Friday, October 1, 2010

Tyler Clementi Paid The Ultimate Price For Homophobia

Two comments have stood out for me following the suicide of Tyler Clementi, the Rutgers University student who jumped off the George Washington Bridge after his roommate and another classmate used a webcam to stream his sexual encounter with another man.

Arkady Leytush, artistic director of the Ridgewood Symphony Orchestra where Clementi, a gifted violinist, played, stated, “It’s really awful, especially in New York and in the 21st century.” Perhaps, though, we’re not as enlightened as we suppose we are. Gays still are not allowed to get married. They can't serve openly in the military. We still hear sanctimonious fundamentalists intone that they "hate the sin, not the sinner." Other young people besides Clementi have committed suicide following anti-gay harassment. According to a survey by Campus Pride, "Nearly one-quarter of gay and transgender students, faculty and staff at the nation’s colleges and universities have experienced some form of harassment, and one-third have considered leaving due to a chilly campus environment..." We still remember the kidnapping and murder of gay college student Matthew Shephard.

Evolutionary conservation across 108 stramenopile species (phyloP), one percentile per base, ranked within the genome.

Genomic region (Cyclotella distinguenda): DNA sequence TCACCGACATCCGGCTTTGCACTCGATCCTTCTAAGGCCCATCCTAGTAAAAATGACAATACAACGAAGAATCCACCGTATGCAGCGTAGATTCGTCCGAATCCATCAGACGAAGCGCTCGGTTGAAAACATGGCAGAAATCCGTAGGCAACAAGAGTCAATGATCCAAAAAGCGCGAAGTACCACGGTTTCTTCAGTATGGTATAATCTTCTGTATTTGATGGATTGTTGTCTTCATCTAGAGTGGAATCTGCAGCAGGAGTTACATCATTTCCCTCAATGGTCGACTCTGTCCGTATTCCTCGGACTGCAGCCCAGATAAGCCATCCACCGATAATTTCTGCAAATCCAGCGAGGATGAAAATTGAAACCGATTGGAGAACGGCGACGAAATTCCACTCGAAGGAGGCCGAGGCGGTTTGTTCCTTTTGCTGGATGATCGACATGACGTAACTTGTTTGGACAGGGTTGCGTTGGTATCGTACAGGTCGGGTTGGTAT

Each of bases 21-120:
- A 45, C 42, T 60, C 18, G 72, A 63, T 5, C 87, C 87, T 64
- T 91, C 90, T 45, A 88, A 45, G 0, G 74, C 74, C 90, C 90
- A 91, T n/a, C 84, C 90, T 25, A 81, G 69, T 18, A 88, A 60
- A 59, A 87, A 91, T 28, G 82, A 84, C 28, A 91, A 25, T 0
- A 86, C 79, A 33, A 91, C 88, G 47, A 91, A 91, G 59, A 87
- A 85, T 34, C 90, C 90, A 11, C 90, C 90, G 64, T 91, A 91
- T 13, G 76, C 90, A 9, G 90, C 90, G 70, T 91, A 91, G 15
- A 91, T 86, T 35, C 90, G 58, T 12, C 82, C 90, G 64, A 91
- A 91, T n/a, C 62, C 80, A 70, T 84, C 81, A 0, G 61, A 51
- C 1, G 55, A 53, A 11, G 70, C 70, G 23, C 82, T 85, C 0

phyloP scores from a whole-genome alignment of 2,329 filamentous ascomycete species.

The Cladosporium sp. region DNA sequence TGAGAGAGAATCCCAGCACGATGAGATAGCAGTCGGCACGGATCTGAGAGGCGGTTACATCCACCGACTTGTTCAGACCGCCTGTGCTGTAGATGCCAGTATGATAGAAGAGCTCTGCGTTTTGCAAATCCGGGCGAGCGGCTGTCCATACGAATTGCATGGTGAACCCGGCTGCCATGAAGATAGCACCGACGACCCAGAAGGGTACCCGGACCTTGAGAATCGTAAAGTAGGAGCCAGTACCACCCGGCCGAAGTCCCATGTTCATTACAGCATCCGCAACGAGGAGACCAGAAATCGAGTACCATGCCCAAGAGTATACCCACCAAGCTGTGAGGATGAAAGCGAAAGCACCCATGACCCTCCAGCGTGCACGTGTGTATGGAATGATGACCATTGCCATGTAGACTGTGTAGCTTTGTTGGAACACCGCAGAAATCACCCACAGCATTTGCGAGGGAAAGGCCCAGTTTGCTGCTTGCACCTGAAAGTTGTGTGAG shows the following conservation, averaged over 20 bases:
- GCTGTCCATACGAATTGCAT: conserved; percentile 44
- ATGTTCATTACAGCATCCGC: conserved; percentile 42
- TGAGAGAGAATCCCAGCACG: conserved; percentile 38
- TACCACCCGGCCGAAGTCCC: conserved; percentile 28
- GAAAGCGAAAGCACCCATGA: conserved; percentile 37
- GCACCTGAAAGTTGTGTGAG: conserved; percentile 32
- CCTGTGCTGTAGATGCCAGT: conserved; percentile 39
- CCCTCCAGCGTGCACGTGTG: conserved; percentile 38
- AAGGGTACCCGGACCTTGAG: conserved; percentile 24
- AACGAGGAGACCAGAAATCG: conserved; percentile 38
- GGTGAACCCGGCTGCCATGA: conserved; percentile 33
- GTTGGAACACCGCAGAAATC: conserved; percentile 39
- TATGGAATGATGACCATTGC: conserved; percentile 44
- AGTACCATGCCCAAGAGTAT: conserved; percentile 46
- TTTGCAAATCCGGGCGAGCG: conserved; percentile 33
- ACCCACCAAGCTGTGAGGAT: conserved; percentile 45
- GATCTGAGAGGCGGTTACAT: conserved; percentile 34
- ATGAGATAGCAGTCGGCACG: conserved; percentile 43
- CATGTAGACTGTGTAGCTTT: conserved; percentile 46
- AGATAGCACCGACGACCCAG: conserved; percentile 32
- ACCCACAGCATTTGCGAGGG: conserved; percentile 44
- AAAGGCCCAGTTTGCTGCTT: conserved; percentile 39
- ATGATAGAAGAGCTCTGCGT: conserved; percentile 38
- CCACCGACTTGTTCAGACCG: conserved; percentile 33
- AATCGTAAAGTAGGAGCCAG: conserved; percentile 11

Rutgers student Lauren Felton stated, "Had he been in bed with a woman, this would not have happened. He wouldn't have been outed via an online broadcast, and his privacy would have been respected and he might still have his life." This statement is tragically self-evident. It is also clear that Clementi himself must have internalized the culturally imposed stigma of being gay. Taking Felton's statement one step further, had Clementi been broadcast showing him in bed with a woman, that would also be a terrible invasion of privacy; one doubts, though, that he would have been so mortified that he would have felt compelled to take his own life.

Tyler Clementi paid the ultimate price for the homophobia that is still all too prevalent. His tragic death demonstrates how far we have to go before this ugly prejudice is eradicated.

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